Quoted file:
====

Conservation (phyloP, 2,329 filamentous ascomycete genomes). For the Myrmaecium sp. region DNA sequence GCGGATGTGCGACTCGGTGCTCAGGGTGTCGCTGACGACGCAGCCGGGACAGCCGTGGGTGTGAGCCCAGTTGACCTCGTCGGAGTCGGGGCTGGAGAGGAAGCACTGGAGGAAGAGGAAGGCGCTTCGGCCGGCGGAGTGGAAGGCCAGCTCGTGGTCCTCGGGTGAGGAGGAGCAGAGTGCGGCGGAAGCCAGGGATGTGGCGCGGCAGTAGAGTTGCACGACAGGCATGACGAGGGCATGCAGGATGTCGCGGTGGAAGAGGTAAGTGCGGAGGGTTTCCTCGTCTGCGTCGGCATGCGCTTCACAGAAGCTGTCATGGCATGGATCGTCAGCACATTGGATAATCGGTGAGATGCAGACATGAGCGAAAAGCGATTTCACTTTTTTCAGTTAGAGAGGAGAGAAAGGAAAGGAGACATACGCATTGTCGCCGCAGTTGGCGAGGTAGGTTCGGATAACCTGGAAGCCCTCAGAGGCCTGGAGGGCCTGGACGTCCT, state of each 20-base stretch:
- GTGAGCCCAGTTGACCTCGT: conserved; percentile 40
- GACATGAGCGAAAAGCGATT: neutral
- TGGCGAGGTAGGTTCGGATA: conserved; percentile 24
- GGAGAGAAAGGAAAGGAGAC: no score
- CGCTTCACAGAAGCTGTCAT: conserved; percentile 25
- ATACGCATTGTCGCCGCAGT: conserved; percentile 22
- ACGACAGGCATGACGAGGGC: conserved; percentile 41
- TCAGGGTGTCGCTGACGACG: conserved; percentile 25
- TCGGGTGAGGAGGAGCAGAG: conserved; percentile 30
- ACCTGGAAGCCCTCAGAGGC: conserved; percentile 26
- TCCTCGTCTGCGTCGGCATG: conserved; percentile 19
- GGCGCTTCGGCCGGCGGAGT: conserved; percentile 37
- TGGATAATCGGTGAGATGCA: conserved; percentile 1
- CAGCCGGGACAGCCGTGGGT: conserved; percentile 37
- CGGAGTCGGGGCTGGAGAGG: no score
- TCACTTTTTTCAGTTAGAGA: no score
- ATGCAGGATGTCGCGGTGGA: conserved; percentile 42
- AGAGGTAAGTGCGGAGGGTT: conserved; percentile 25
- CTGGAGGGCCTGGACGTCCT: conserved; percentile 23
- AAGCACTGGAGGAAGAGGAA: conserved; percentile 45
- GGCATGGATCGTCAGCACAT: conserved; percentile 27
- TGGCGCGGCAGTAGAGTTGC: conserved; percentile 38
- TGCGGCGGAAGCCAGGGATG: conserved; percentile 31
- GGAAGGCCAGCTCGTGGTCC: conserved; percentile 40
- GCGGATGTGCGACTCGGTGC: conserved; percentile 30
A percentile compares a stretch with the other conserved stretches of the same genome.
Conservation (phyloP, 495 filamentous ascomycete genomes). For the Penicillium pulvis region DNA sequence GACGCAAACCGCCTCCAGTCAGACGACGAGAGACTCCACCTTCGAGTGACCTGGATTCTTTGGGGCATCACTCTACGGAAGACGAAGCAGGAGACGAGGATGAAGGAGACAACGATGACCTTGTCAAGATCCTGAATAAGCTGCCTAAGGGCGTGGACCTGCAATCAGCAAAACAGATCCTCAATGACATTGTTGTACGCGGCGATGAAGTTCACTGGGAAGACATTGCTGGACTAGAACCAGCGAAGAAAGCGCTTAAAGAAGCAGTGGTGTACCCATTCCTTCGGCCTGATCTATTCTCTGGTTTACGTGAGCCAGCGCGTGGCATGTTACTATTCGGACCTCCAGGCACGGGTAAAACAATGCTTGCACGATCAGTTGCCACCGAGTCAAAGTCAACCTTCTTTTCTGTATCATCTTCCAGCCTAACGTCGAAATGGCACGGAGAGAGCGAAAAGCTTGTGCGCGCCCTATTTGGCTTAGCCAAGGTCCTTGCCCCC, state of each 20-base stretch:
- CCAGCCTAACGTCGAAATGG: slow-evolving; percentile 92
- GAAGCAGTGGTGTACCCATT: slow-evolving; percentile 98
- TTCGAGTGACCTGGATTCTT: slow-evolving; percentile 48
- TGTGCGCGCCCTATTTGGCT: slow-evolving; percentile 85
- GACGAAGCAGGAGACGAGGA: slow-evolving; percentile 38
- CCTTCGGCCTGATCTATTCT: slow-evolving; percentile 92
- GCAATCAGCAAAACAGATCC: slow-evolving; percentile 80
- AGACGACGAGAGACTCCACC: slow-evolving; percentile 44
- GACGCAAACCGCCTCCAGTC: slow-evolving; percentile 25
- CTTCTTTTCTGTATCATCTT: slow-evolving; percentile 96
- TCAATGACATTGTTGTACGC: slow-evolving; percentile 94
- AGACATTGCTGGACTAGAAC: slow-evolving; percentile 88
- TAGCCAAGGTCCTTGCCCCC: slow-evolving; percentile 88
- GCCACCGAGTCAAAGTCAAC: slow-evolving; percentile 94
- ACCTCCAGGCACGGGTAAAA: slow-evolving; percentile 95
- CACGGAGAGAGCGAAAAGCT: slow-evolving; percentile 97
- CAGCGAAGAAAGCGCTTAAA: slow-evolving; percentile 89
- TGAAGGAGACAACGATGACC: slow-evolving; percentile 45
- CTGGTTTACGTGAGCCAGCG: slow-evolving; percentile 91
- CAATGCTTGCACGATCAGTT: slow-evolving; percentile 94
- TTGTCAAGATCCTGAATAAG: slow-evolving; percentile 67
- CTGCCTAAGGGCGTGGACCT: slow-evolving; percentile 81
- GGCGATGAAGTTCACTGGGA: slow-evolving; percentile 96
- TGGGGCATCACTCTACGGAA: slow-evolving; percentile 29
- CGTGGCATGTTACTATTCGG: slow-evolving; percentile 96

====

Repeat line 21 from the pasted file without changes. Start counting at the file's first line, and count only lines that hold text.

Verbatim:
- AAGCACTGGAGGAAGAGGAA: conserved; percentile 45